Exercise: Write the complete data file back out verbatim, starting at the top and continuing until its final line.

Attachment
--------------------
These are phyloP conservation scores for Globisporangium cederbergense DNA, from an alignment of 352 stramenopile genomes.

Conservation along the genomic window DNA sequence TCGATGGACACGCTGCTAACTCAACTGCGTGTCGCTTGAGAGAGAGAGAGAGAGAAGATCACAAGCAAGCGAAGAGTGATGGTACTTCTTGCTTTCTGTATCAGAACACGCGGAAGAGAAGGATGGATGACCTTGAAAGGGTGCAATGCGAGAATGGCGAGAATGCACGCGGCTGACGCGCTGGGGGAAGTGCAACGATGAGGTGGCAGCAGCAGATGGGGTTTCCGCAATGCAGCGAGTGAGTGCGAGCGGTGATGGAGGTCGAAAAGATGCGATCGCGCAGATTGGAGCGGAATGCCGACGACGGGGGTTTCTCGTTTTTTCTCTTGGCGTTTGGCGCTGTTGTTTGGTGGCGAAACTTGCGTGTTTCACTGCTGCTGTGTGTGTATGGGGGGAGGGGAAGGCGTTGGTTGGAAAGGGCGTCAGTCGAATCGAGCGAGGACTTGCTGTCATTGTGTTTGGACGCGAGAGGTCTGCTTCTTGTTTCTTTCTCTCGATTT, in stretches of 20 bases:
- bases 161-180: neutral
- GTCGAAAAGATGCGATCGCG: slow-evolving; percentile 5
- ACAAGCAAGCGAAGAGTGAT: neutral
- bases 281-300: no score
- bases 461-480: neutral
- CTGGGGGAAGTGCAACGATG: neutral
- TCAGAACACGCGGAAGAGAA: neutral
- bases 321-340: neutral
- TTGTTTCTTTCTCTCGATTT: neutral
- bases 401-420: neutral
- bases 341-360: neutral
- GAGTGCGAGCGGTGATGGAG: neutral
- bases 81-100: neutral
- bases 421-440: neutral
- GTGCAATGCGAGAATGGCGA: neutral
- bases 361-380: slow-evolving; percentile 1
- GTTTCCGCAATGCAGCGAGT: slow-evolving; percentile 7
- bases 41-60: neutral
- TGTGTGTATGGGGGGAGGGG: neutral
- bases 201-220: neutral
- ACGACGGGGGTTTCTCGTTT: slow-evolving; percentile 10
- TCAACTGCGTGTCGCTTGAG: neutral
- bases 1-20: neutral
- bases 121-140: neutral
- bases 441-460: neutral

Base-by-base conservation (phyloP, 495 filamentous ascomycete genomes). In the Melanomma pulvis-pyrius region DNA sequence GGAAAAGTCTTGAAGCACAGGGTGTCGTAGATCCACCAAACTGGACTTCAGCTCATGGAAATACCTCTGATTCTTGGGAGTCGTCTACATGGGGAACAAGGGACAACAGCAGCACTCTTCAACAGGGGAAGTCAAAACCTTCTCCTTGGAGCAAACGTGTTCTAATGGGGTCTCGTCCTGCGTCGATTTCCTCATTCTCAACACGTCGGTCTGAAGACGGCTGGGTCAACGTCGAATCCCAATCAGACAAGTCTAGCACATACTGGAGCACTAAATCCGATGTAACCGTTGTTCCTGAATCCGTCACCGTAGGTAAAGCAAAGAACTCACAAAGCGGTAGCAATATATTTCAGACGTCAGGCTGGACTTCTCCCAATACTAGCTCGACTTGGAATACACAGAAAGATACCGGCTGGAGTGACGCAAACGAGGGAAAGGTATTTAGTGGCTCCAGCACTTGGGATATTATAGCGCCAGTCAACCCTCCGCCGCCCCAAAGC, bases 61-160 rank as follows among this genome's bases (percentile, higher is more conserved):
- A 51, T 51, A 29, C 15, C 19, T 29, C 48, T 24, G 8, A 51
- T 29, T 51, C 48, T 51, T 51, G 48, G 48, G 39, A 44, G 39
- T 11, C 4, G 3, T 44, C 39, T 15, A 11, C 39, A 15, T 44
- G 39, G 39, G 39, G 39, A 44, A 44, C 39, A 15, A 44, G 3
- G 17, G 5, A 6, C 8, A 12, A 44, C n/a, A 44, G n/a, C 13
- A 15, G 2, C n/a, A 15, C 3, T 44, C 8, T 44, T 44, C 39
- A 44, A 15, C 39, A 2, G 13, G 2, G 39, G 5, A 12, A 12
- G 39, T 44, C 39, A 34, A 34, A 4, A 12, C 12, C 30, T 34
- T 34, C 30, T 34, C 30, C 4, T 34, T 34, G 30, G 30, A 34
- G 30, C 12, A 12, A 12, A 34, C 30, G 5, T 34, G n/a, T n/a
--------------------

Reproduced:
These are phyloP conservation scores for Globisporangium cederbergense DNA, from an alignment of 352 stramenopile genomes.

Conservation along the genomic window DNA sequence TCGATGGACACGCTGCTAACTCAACTGCGTGTCGCTTGAGAGAGAGAGAGAGAGAAGATCACAAGCAAGCGAAGAGTGATGGTACTTCTTGCTTTCTGTATCAGAACACGCGGAAGAGAAGGATGGATGACCTTGAAAGGGTGCAATGCGAGAATGGCGAGAATGCACGCGGCTGACGCGCTGGGGGAAGTGCAACGATGAGGTGGCAGCAGCAGATGGGGTTTCCGCAATGCAGCGAGTGAGTGCGAGCGGTGATGGAGGTCGAAAAGATGCGATCGCGCAGATTGGAGCGGAATGCCGACGACGGGGGTTTCTCGTTTTTTCTCTTGGCGTTTGGCGCTGTTGTTTGGTGGCGAAACTTGCGTGTTTCACTGCTGCTGTGTGTGTATGGGGGGAGGGGAAGGCGTTGGTTGGAAAGGGCGTCAGTCGAATCGAGCGAGGACTTGCTGTCATTGTGTTTGGACGCGAGAGGTCTGCTTCTTGTTTCTTTCTCTCGATTT, in stretches of 20 bases:
- bases 161-180: neutral
- GTCGAAAAGATGCGATCGCG: slow-evolving; percentile 5
- ACAAGCAAGCGAAGAGTGAT: neutral
- bases 281-300: no score
- bases 461-480: neutral
- CTGGGGGAAGTGCAACGATG: neutral
- TCAGAACACGCGGAAGAGAA: neutral
- bases 321-340: neutral
- TTGTTTCTTTCTCTCGATTT: neutral
- bases 401-420: neutral
- bases 341-360: neutral
- GAGTGCGAGCGGTGATGGAG: neutral
- bases 81-100: neutral
- bases 421-440: neutral
- GTGCAATGCGAGAATGGCGA: neutral
- bases 361-380: slow-evolving; percentile 1
- GTTTCCGCAATGCAGCGAGT: slow-evolving; percentile 7
- bases 41-60: neutral
- TGTGTGTATGGGGGGAGGGG: neutral
- bases 201-220: neutral
- ACGACGGGGGTTTCTCGTTT: slow-evolving; percentile 10
- TCAACTGCGTGTCGCTTGAG: neutral
- bases 1-20: neutral
- bases 121-140: neutral
- bases 441-460: neutral

Base-by-base conservation (phyloP, 495 filamentous ascomycete genomes). In the Melanomma pulvis-pyrius region DNA sequence GGAAAAGTCTTGAAGCACAGGGTGTCGTAGATCCACCAAACTGGACTTCAGCTCATGGAAATACCTCTGATTCTTGGGAGTCGTCTACATGGGGAACAAGGGACAACAGCAGCACTCTTCAACAGGGGAAGTCAAAACCTTCTCCTTGGAGCAAACGTGTTCTAATGGGGTCTCGTCCTGCGTCGATTTCCTCATTCTCAACACGTCGGTCTGAAGACGGCTGGGTCAACGTCGAATCCCAATCAGACAAGTCTAGCACATACTGGAGCACTAAATCCGATGTAACCGTTGTTCCTGAATCCGTCACCGTAGGTAAAGCAAAGAACTCACAAAGCGGTAGCAATATATTTCAGACGTCAGGCTGGACTTCTCCCAATACTAGCTCGACTTGGAATACACAGAAAGATACCGGCTGGAGTGACGCAAACGAGGGAAAGGTATTTAGTGGCTCCAGCACTTGGGATATTATAGCGCCAGTCAACCCTCCGCCGCCCCAAAGC, bases 61-160 rank as follows among this genome's bases (percentile, higher is more conserved):
- A 51, T 51, A 29, C 15, C 19, T 29, C 48, T 24, G 8, A 51
- T 29, T 51, C 48, T 51, T 51, G 48, G 48, G 39, A 44, G 39
- T 11, C 4, G 3, T 44, C 39, T 15, A 11, C 39, A 15, T 44
- G 39, G 39, G 39, G 39, A 44, A 44, C 39, A 15, A 44, G 3
- G 17, G 5, A 6, C 8, A 12, A 44, C n/a, A 44, G n/a, C 13
- A 15, G 2, C n/a, A 15, C 3, T 44, C 8, T 44, T 44, C 39
- A 44, A 15, C 39, A 2, G 13, G 2, G 39, G 5, A 12, A 12
- G 39, T 44, C 39, A 34, A 34, A 4, A 12, C 12, C 30, T 34
- T 34, C 30, T 34, C 30, C 4, T 34, T 34, G 30, G 30, A 34
- G 30, C 12, A 12, A 12, A 34, C 30, G 5, T 34, G n/a, T n/a